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Why Interest-Led Learning Works

When was the last time you were interested in something? Maybe it is a new skin care routine, clean foods, self-help, cutting out sugar/caffeine, building furniture, workout routines, etc. Whatever it may be, did you do some research? Did you click around on FB or Instagram, listen to a podcast, read a book about it, talk to your friends and family about it? That's what we do when we're interested in something. We are intrigued to go learn more. Kids are no different.

Kids probably have a new interest every hour. Which we can and should leverage for learning. When kids are interested in something, they want to watch it on tv, buy or play with those toys, read books about it, tell their siblings and family, etc. They are not much different than us adults. So why do we go about their learning in such opposite ways? Why do we force them to sit down and complete a worksheet? Why do we make them work on multiplication when they hate it? Could we tie in multiplication into something they're interested in? We need to embrace their curious minds and tap into what they love!

I did this when I taught in a public school. Weekly we would take our writing and reading time and research about things that interested them. I made a chart so I could see what they we're working on. They had a template to fill in things they learned. They used EPIC and Pebble Go apps to read and research. I would help throughout each step, scaffold when needed. If student's couldn't write full sentences yet, they would draw pictures and label them. When they were finished, they would present what they learned to others. They were able to decide how they wanted to share their information. It was not one size fits all. It was different for each student, which is why they all enjoyed it. No one felt left behind or anxious to finish their work. It didn't matter what reading levels they were at, or how advanced their writing was. This was always our favorite time of the day. It was a time when they could explore what they liked. They felt ownership in their learning. They knew I valued their interests because I gave them time to explore them. As fun as this was, it was hard. Hard to pull off with 20+ students at all different levels. But worth every chaotic moment and time spent.

When we switched to homeschooling this year, I knew this would be a huge part of our days. I recently tried this out at home with my own 2 boys. My oldest is 8 and my youngest is 5. I created a bundle of resources about video games. We watched videos, used that information to write out a timeline of when certain video games were invented. We used video game pictures to count and hunt for letters and sounds. We labeled the pictures. We read books about different jobs you can have if you love video games. We took a day and became a video game writer. We drew and wrote our own video games. Then we became a video game composer and added music and sounds to our stories. We used all of this information to then make a video to teach others what we learned. We spent 2 weeks learning about video games. I tied in academics where I could and my boys didn't want to move on. For each activity I kept in mind where each of my boys were at, and scaffolded based on their needs. They loved what we were doing. It was relevant to them. They were interested in it. And most importantly, there were no fights or resistance.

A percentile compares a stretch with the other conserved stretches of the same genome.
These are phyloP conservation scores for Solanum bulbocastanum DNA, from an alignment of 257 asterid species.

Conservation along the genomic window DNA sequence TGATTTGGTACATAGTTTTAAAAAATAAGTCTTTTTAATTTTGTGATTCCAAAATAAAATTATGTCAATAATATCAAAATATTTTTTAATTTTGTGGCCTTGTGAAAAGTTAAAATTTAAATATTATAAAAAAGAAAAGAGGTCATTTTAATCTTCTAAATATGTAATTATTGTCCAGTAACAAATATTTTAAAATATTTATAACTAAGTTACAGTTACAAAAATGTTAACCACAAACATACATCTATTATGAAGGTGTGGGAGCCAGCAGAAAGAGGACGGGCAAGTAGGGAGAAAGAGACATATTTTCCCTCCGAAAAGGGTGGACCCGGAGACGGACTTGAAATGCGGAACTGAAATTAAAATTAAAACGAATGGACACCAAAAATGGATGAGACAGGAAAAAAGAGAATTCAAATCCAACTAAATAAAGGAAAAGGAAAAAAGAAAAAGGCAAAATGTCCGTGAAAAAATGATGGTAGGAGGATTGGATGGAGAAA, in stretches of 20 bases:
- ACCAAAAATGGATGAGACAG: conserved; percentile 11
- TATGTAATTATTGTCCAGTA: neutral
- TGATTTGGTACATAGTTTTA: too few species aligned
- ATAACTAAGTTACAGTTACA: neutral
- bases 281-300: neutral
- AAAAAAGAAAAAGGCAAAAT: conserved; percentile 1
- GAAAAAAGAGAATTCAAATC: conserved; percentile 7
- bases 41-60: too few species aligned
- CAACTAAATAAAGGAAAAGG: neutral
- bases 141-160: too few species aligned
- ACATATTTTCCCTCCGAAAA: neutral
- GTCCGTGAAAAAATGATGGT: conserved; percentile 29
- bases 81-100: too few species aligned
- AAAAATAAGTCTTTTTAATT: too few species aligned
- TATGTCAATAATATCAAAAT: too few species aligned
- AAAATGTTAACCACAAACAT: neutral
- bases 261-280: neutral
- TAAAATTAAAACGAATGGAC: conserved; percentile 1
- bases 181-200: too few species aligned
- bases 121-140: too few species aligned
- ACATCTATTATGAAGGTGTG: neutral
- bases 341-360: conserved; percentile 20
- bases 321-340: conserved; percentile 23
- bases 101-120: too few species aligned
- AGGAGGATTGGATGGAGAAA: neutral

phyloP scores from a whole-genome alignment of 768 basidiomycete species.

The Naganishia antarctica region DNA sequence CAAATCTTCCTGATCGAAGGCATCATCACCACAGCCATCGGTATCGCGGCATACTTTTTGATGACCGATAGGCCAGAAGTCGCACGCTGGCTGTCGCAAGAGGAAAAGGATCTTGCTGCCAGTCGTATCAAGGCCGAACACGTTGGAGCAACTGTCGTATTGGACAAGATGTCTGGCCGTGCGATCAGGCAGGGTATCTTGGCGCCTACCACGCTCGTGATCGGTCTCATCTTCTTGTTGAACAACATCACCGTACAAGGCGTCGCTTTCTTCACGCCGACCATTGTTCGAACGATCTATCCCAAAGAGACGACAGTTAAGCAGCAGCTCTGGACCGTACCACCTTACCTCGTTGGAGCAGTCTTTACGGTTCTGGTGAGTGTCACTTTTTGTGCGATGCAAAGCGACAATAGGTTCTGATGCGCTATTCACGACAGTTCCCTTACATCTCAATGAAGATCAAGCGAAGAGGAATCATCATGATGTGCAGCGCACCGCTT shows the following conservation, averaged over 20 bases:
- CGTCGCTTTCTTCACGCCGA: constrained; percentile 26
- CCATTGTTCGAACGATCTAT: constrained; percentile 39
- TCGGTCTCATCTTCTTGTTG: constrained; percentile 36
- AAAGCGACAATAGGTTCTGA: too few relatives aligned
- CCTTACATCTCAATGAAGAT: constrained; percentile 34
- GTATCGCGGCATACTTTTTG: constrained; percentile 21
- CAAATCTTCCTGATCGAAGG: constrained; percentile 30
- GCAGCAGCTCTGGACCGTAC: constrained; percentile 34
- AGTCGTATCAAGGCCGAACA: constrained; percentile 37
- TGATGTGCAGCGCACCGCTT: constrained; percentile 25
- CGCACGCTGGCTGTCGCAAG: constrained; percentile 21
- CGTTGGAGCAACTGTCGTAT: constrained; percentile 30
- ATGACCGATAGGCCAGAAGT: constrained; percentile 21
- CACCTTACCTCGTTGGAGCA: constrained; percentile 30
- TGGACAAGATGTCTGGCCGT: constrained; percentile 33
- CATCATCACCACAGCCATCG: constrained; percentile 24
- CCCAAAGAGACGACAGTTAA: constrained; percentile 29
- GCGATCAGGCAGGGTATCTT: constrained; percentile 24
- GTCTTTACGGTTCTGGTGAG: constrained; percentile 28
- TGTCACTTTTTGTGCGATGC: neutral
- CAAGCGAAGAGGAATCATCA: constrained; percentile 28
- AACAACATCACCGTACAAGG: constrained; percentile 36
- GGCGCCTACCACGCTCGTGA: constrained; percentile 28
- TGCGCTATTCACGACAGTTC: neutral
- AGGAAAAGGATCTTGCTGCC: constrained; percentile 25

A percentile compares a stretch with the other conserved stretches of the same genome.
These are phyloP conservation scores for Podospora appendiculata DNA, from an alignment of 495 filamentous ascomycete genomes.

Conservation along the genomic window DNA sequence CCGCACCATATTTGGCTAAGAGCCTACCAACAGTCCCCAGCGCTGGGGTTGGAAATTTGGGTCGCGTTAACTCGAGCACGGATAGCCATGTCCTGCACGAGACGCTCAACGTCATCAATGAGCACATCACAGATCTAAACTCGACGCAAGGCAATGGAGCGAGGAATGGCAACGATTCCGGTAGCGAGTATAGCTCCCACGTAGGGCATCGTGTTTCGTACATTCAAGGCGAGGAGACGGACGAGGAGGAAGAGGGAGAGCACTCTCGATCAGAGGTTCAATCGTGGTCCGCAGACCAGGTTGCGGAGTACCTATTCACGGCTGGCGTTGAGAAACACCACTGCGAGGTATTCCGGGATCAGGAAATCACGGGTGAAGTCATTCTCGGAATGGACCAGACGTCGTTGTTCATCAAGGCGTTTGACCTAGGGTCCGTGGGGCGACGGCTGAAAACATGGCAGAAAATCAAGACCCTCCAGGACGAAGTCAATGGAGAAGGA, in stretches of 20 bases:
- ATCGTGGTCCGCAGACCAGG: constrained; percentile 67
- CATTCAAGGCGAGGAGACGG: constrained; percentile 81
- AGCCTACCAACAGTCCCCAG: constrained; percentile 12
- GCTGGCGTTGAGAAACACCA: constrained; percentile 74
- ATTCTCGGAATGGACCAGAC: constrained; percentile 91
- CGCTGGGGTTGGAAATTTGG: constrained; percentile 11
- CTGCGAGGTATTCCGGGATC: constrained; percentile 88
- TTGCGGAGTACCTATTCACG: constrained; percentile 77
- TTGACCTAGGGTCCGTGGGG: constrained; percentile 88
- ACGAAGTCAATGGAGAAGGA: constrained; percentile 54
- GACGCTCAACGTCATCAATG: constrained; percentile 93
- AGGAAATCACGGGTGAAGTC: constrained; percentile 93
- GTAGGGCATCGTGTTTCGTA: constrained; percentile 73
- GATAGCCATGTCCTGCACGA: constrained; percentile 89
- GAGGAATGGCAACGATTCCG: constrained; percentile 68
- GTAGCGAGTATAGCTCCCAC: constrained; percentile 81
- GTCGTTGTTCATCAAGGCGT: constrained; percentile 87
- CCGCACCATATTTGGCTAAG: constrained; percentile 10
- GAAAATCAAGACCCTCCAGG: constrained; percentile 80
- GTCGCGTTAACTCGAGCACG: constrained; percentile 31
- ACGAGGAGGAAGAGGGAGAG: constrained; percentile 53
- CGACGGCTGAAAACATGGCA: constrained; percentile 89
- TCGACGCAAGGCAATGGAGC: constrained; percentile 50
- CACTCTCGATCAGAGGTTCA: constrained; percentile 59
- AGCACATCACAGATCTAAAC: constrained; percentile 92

Interest-led learning is when we allow the child’s interests to guide their learning. There is no exact formula, specific textbook, or box of curriculum to follow, and that’s the beauty of it. This may bring anxious thoughts, because we want things laid out for us, minimal work, a bullet list of specific skills learned and achieved. But the real authentic learning comes when we work backwards and start with our children’s interests, then plan out how we can add in academics.

We know every child has interests and specific areas they love, which is why interest-led learning can work. This can make it both beautiful and challenging at the same time. I've seen it firsthand in a public school setting and at home. If this scares you or you wonder where you need to start, this is where I come in. I have created small bundles based on children’s interests. Like dinosaurs, video games, horses, butterflies, bridges, etc. These bundles include specific ways to tie in academic skills based on a specific interest and ways to spark more questions. This is just a starting point, a bank of ideas, that can grow as you and your child explore their interests.

This type of learning can work for everyone. It doesn't matter what deficits are there or learning struggles your child may be experiencing. Your child has interests and that is your way in. Take the leap and try it. Your child will thank you later.

Tell me, what is one thing your child is interested in?

If you need a starting place, fill out this form for a FREE download of a bundle.

If you're ready to jump in, check out the interest-led learning bundles here.

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